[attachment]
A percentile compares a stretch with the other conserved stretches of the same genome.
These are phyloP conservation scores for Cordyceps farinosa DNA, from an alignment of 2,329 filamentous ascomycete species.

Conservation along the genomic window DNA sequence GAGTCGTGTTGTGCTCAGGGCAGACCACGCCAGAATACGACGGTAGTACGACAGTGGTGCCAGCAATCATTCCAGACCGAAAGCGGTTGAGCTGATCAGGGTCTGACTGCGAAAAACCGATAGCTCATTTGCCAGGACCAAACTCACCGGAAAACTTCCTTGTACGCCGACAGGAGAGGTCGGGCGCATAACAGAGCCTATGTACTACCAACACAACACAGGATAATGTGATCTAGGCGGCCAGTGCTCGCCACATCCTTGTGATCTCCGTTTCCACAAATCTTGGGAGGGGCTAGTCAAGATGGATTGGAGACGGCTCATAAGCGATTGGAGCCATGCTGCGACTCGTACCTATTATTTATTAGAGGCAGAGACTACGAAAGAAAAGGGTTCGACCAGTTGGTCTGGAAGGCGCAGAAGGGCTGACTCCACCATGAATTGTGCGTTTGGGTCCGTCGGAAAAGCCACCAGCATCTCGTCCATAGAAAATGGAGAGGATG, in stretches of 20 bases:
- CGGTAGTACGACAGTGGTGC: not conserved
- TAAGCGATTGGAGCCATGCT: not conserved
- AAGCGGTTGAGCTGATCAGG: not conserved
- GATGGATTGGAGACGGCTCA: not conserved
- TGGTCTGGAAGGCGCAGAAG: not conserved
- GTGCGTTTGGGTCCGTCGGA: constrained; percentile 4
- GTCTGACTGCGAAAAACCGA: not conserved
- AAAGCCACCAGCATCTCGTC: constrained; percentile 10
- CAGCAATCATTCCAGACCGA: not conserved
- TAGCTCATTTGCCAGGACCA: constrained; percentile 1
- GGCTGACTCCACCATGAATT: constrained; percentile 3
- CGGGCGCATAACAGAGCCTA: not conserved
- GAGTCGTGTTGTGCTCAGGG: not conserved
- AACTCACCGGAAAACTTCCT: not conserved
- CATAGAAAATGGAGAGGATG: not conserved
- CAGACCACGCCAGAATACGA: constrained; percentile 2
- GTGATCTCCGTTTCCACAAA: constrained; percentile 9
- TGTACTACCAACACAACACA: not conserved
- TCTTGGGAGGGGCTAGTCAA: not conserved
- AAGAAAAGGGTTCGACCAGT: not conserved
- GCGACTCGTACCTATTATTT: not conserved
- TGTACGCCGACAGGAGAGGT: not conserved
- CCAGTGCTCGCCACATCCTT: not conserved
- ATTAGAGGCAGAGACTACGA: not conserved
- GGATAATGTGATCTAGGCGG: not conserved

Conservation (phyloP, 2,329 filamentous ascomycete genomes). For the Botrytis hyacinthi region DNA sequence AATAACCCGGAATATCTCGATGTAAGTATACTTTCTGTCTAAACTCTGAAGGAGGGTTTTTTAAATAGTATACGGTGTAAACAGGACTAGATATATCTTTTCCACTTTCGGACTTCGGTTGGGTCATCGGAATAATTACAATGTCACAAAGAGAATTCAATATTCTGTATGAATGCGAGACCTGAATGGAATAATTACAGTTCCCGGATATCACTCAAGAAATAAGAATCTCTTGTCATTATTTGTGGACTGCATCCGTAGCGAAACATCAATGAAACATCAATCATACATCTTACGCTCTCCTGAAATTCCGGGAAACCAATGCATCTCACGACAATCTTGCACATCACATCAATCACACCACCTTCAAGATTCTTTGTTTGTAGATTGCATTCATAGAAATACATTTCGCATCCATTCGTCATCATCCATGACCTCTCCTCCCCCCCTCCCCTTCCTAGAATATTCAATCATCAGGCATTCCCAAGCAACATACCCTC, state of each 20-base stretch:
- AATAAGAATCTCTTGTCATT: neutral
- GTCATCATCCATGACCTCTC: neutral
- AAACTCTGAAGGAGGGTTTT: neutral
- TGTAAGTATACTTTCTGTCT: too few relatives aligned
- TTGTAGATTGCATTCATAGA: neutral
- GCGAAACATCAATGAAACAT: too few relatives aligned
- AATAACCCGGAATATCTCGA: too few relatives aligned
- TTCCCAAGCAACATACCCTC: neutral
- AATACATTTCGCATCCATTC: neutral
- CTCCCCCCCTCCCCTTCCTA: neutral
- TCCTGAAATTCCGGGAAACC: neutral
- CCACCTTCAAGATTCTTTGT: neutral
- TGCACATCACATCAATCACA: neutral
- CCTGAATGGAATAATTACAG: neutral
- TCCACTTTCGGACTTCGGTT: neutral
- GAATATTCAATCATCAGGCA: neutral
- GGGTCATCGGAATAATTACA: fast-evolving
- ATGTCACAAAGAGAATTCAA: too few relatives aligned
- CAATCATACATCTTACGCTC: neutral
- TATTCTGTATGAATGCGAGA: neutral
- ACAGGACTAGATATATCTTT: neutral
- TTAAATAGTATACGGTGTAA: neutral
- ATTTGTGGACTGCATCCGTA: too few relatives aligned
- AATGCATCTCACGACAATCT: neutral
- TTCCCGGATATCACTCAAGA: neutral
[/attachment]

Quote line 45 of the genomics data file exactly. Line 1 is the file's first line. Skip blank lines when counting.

- GAATATTCAATCATCAGGCA: neutral